Android Screenshot Gallery
Right-click to call up this panel at the base. Clicking on Notifications is the same as clicking in the status bar at the top.
Clicking Add brings up this menu of items you can put on the desktop.
The range of available Widgets is limited - the space to put them in even more so.
Right-click in the Android browser brings up a basic array of options. Click More...
...and this menu appears. The 'Menu' key referred to is the keyboard's contextual menu key.
Android Screenshot Gallery
The Wallpaper Gallery contains 14 images. This one will fill the D250's screen...
...but none of the others will.
You can tweak applications, though the controls are deep within the Settings.
You can get predictive text suggestions, though there's no on-screen keyboard.
Android here does have some nice touches, and it's largely a good looking UI. We mentioned the ease of setting up Email, and both Wi-Fi and 3G are eminently usable for wireless internet connectivity. The integrated Huawei 3G modem is unlocked, so stick a Sim in the slot under the battery and you're away. You can manage the modem in Android and in Windows.
But it's the little things that irritate. Some 14 wallpapers are included, but only one is sized to fill the D250's 1024 x 600 screen. You can add email accounts easily enough, but you can't delete them. Clicking icons in the menu bar calls up the Notifications screen, it doesn't take you to the appropriate Settings panel. You can't create a Google account in Android if you didn't do so during the set-up process. It's sluggish, not zipping along as merrily as you'd expect a pared-down Linux distro to.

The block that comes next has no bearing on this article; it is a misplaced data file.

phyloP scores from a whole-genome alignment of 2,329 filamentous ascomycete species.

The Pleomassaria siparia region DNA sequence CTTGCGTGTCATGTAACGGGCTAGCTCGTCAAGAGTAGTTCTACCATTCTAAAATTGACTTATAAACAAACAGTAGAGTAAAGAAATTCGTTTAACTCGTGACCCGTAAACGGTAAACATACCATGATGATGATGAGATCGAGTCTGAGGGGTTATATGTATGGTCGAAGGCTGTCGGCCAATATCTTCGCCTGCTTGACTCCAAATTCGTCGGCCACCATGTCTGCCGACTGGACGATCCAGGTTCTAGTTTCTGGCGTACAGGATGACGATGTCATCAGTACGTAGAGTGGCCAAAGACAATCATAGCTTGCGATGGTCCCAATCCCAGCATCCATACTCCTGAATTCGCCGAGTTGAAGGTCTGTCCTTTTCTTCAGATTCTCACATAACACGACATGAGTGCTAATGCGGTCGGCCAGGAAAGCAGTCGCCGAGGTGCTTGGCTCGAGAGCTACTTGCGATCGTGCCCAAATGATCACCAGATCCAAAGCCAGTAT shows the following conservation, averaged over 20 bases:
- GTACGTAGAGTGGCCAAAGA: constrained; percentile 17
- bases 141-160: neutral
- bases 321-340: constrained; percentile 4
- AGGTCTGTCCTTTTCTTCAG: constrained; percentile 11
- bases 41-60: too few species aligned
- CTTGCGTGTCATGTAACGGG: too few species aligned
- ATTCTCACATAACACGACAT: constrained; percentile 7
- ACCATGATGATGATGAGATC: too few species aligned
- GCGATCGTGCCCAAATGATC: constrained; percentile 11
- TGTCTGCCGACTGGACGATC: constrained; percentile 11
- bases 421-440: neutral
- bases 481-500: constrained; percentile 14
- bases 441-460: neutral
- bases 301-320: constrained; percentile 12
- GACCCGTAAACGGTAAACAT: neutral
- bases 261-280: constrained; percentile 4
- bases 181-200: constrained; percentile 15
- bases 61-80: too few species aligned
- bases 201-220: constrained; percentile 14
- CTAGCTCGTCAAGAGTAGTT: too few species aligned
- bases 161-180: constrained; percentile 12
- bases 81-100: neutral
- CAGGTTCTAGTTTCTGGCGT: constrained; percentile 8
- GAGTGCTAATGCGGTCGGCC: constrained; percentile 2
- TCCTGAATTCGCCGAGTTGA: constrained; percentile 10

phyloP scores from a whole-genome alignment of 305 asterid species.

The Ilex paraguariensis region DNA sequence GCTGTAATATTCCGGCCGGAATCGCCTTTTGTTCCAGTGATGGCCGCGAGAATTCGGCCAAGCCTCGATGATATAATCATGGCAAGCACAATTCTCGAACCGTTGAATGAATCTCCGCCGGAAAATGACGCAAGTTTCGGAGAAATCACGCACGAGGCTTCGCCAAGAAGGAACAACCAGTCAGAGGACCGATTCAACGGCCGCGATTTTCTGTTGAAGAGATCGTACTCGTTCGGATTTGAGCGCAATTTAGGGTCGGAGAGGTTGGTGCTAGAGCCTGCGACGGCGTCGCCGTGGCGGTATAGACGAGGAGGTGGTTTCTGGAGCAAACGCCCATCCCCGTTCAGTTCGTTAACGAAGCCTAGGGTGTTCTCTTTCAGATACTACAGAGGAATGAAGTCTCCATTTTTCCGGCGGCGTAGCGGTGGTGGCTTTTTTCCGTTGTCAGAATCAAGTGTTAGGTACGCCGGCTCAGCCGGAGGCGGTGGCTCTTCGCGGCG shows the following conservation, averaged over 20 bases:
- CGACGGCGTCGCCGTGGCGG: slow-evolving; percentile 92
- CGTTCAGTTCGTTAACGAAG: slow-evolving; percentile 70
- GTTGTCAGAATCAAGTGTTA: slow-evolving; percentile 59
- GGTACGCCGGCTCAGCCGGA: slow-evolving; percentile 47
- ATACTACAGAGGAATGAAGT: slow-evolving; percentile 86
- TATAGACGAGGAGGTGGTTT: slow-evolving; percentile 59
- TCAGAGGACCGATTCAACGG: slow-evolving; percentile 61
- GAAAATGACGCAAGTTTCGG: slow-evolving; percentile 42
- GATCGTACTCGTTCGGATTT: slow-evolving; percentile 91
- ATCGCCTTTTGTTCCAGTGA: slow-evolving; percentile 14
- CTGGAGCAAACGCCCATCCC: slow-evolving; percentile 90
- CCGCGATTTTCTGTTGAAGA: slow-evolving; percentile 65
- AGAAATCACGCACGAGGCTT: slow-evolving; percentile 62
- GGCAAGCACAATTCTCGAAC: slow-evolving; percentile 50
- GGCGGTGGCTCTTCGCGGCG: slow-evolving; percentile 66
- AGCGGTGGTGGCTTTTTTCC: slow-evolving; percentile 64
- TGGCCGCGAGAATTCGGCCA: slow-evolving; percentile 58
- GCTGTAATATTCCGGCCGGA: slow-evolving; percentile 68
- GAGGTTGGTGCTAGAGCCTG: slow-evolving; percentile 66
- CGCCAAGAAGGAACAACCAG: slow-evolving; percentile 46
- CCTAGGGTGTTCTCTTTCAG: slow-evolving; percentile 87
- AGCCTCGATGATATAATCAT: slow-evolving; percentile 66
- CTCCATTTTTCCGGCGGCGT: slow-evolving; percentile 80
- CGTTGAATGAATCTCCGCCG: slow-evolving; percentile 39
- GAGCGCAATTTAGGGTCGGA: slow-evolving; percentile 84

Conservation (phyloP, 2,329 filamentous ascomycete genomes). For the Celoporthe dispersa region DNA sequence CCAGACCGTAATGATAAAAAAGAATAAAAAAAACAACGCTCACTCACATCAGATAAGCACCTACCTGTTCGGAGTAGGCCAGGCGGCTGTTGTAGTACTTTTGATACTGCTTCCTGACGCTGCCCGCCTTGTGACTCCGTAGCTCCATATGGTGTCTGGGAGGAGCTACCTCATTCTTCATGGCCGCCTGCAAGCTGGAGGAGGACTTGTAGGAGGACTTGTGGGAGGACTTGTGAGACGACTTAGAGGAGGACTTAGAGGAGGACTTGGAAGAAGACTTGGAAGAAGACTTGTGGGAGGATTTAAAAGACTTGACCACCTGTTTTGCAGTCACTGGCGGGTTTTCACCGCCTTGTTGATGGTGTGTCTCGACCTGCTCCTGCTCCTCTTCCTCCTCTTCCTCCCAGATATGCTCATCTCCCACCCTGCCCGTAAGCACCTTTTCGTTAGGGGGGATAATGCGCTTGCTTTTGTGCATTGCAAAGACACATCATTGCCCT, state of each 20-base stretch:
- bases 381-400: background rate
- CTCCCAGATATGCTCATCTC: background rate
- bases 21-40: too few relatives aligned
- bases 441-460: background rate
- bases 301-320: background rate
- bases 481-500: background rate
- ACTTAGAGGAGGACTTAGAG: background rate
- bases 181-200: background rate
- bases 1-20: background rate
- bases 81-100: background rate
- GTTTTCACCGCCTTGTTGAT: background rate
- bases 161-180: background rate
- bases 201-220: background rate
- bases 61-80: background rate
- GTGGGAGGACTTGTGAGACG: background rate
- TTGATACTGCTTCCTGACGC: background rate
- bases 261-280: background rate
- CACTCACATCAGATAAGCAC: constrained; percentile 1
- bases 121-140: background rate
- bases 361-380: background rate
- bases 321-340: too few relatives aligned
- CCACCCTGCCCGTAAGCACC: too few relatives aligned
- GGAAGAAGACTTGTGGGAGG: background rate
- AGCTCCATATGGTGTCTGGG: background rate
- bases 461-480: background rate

Nice netbook - but go for the six-cell battery
We should mention the hardware before we go. We liked the D250 when we reviewed it as a standalone Windows XP netbook and our opinion hasn't changed. We re-ran PCMark05 and got exactly the numbers we expected for this D250's 1.6GHz Atom N270 CPU - the previous one had a 1.66GHz N280 in it.
Hard drive, memory and 3G modem are easily accessible through hatches in the D250's base. The glossy screen is nice and bright. The keyboard isn't bad and while the touchpad is a bit on the small side, that's par for the netbook course. Only the battery lets it down - 2200mAh is too small for a device that'll be used out and about - but at least there's a 4400mAh option.
Acer should either release a netbook that uses Android as the primary OS, just as it used Linpus for the first Aspire One. We liked Linpus - it wasn't a geek's OS, but it did the job for everyone else, keeping the machine simple and consumer-friendly. Android could do the same but at scope of third-party apps to increase the machine's functionality.
We were hoping for so much more. Android on phones is a powerful, highly customisable OS with a growing selection of third-party apps. On Acer's dual-OS Aspire One D250, it's just a basic front-end for quick web, and music and photo media access. We knew from that start that's what it was there for, but did they have to limit it quite so much?
This is not, and probably never will be, a true Android netbook. The OS here isn't on a par with Windows, in terms of functionality or role. We like the hardware - the D250 is a nice netbook - but this version really doesn't improve on the basic, cheaper model. ®